In this example we’re accessing each textbox value directly through the $scope variable. It’s important to note that no code is written to manually find textbox controls by their ID (something I call control-oriented programming) and then extract the value. Instead, we’re relying on JavaScript data binding which significantly reduces the amount of code that has to be written.

While this works well, it can be cleaned up a little by having AngularJS create a JavaScript object literal for us automatically that is then added into the controller’s people collection. By prefixing the ng-model directive with person. an object literal will be created which can then be added more easily into $scope.people in the controller. Here’s an example of how the modified HTML looks – notice the change to each ng-model directive on the different textboxes.

<table style="width: 300px">
    <tr>
        <td style="width: 30%;">First Name:</td>
        <td style="width: 70%;"><input type="text" ng-model="person.firstName" /></td>
    </tr>
    <tr>
        <td style="width: 30%;">Last Name:</td>
        <td style="width: 70%;"><input type="text" ng-model="person.lastName" /></td>
    </tr>
    <tr>
        <td style="width: 30%;">City:</td>
        <td style="width: 70%;"><input type="text" ng-model="person.address.city" /></td>
    </tr>
    <tr>
        <td style="width: 30%;">State:</td>
        <td style="width: 70%;"><input type="text" ng-model="person.address.state" /></td>
    </tr>
    <tr>
        <td style="width: 30%;">Zip:</td>
        <td style="width: 70%;"><input type="text" ng-model="person.address.zip" /></td>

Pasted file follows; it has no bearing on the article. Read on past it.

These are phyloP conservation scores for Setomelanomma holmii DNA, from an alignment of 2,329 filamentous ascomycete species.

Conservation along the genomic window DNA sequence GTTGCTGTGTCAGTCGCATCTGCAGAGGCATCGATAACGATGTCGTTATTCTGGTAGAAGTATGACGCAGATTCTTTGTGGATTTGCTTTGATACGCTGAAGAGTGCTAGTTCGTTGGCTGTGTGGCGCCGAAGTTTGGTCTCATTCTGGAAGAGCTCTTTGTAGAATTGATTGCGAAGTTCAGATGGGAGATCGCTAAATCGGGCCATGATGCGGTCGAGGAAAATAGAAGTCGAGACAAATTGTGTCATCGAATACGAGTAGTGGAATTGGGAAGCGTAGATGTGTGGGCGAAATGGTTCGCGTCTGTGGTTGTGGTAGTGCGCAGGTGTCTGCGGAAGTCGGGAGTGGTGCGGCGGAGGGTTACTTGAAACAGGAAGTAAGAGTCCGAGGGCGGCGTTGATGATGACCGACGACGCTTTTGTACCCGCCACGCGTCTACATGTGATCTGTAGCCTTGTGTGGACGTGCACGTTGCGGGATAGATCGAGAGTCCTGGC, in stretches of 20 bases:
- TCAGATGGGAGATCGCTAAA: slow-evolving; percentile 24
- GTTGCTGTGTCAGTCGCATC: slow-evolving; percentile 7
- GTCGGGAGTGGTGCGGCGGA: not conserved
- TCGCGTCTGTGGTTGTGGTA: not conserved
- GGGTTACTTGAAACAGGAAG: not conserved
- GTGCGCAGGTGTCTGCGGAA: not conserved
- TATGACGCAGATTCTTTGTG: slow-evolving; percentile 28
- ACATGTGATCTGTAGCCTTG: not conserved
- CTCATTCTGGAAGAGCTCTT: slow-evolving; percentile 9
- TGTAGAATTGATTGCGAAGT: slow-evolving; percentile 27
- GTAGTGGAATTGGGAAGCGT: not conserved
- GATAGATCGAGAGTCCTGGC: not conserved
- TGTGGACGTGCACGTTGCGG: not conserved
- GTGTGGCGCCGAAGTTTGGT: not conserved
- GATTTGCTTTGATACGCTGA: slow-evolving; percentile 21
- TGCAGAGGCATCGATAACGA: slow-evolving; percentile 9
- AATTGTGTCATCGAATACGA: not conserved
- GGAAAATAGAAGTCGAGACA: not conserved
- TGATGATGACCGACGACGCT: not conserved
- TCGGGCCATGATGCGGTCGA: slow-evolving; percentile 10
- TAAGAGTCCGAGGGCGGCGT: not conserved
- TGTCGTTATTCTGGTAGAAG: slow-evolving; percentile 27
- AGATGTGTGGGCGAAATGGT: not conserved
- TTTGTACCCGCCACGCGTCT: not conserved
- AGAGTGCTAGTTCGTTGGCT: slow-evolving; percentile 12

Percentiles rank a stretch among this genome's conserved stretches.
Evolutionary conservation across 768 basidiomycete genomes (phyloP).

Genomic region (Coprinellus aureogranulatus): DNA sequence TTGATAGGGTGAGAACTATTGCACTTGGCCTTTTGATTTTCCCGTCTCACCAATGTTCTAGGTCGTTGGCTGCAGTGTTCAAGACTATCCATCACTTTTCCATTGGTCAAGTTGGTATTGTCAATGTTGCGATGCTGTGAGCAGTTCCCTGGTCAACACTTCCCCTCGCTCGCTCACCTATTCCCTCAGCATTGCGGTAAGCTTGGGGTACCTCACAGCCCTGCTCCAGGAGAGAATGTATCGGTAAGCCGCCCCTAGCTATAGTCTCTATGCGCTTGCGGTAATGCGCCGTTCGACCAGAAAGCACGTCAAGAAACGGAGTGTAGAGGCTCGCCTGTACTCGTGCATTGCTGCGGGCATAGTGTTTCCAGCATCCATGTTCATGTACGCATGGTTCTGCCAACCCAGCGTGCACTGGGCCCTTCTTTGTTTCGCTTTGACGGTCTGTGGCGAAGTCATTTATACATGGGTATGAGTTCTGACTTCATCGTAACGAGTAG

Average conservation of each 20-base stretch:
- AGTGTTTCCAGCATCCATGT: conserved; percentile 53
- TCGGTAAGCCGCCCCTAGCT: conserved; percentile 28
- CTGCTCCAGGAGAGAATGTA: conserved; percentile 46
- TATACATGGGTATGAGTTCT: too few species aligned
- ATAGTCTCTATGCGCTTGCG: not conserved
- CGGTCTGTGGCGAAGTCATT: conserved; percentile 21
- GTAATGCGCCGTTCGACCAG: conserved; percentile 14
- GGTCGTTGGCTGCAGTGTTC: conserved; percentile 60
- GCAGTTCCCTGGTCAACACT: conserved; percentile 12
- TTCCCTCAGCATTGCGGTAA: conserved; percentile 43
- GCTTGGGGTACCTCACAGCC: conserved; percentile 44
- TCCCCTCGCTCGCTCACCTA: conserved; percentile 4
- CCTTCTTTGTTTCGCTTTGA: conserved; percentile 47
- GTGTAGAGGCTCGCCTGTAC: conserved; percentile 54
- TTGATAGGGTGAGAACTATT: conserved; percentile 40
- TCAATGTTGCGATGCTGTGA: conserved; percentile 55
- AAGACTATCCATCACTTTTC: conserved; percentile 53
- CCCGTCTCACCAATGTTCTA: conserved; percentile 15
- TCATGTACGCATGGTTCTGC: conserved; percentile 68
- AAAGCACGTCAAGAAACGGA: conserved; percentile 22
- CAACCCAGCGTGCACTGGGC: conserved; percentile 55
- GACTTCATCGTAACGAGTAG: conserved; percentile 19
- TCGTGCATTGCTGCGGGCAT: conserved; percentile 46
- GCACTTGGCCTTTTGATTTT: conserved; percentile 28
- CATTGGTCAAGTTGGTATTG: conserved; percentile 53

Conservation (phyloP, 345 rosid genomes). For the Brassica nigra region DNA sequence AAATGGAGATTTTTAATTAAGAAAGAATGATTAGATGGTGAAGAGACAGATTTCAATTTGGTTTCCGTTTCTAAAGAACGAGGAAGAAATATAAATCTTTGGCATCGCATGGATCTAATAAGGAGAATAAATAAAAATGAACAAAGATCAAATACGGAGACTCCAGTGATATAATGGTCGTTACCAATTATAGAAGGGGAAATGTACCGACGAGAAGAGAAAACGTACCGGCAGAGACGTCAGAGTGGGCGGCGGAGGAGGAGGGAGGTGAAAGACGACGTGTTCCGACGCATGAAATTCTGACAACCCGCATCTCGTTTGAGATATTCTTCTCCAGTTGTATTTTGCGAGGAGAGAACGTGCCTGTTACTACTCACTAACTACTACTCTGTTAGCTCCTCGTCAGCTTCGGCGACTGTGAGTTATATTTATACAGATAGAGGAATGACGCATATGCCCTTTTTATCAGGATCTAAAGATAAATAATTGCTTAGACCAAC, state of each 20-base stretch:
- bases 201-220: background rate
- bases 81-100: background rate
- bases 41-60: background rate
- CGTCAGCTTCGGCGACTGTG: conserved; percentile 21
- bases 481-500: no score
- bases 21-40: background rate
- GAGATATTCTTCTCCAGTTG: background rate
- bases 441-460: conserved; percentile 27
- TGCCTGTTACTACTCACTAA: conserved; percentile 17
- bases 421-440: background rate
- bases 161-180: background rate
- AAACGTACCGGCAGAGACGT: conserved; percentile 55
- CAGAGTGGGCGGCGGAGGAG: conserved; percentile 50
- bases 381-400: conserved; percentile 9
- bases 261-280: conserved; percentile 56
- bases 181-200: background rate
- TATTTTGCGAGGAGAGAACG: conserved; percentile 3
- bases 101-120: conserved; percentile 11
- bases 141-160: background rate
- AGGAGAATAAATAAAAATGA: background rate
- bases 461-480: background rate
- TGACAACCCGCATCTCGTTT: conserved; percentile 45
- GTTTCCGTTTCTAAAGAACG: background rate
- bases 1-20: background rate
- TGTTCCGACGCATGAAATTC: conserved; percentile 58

</tr>
    <tr>
        <td colspan="2">
            <button data-ng-click="addNew(person)">Add</button>
        </td>
    </tr>
</table>

This will create the following object literal behind the scenes automatically:

{
    firstName: '...',
    lastName: '...'
    address: {
        street: '...',
        city: '...',
        zip: '...'
    }
}

Code in the addNew() function can be reduced quite a bit by having the object literal available. This is nice especially when you consider that with a control-oriented approach you’d have to write code to access each control by ID and grab the value. Using this approach, addNew() in the webpage becomes addNew(person) and the function in the controller changes to the following:

$scope.addNew = function(person) {
    $scope.people.push(person);
    $scope.person = {}; //Clear out person object
}

A live example of the demo code in action is shown next. Click the Result tab to run it.

js

Conclusion

In this post you’ve seen how an AngularJS controller/view model can be created and how its properties can be bound to a view. By using a data-oriented framework like AngularJS (see my previous post for a list of additional frameworks) you can minimize the amount of code that has to be written and simplify the overall application. In future posts I’ll keep digging into the AngularJS framework and provide additional examples of some of the great features it provides


Topic: Development